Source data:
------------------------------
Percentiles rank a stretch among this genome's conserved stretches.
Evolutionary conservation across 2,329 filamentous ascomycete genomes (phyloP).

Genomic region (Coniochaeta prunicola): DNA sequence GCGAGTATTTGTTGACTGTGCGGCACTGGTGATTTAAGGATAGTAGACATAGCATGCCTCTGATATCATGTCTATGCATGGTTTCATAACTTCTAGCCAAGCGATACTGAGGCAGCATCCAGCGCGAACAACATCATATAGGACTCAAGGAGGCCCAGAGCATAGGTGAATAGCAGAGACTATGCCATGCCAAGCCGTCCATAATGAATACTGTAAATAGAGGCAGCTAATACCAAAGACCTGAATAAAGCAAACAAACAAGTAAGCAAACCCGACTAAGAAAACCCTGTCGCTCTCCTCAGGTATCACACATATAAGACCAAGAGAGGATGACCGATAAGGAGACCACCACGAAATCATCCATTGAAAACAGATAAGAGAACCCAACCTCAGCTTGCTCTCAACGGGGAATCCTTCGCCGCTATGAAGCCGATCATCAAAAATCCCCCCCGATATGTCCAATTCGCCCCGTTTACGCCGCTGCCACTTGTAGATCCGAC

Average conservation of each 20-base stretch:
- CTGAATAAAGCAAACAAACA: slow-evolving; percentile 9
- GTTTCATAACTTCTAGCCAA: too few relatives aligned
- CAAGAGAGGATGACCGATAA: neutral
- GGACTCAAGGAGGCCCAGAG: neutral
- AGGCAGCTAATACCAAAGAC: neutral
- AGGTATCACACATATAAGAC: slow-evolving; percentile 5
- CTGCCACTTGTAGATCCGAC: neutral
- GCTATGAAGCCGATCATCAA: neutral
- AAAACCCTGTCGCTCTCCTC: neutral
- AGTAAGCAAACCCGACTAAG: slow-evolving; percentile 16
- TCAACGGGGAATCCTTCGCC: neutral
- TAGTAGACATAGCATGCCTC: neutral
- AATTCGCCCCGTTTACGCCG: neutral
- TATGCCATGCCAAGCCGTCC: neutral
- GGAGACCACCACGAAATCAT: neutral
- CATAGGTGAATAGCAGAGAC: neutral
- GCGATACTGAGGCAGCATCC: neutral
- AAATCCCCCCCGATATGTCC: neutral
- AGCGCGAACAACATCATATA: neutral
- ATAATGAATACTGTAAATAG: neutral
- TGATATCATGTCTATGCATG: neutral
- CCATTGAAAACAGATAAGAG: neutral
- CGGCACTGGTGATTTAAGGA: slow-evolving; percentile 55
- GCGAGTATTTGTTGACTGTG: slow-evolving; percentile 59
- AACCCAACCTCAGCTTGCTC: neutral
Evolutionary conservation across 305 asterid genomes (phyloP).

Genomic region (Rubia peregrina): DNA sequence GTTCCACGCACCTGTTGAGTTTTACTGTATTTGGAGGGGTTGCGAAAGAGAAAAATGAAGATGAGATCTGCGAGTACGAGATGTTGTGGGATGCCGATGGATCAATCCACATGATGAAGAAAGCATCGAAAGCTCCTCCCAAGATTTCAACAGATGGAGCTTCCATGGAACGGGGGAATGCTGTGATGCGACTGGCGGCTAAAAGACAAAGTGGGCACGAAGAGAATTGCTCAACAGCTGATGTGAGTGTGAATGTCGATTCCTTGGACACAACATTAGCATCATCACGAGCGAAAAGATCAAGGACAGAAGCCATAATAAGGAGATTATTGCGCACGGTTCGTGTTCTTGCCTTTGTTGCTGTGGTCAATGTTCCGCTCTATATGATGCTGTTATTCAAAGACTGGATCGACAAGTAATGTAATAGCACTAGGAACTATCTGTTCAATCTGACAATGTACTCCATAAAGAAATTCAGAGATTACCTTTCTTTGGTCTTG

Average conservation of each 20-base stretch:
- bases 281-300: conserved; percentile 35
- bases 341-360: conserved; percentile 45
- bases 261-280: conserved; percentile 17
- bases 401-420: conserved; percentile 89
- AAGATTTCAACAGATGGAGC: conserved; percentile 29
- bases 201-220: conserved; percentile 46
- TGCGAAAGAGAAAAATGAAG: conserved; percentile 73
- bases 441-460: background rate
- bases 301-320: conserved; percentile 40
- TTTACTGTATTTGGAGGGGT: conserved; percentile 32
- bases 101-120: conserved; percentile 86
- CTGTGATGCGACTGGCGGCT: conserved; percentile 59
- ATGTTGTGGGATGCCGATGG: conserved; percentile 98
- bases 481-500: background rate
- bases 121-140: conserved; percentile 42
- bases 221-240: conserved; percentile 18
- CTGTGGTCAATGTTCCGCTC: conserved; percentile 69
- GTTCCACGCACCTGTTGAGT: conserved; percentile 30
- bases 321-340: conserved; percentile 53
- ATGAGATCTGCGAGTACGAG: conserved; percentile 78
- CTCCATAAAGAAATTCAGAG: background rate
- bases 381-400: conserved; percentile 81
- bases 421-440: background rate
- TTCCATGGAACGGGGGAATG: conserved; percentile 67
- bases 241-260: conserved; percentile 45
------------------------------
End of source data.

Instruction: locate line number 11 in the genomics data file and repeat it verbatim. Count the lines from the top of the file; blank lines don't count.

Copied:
- CTGCCACTTGTAGATCCGAC: neutral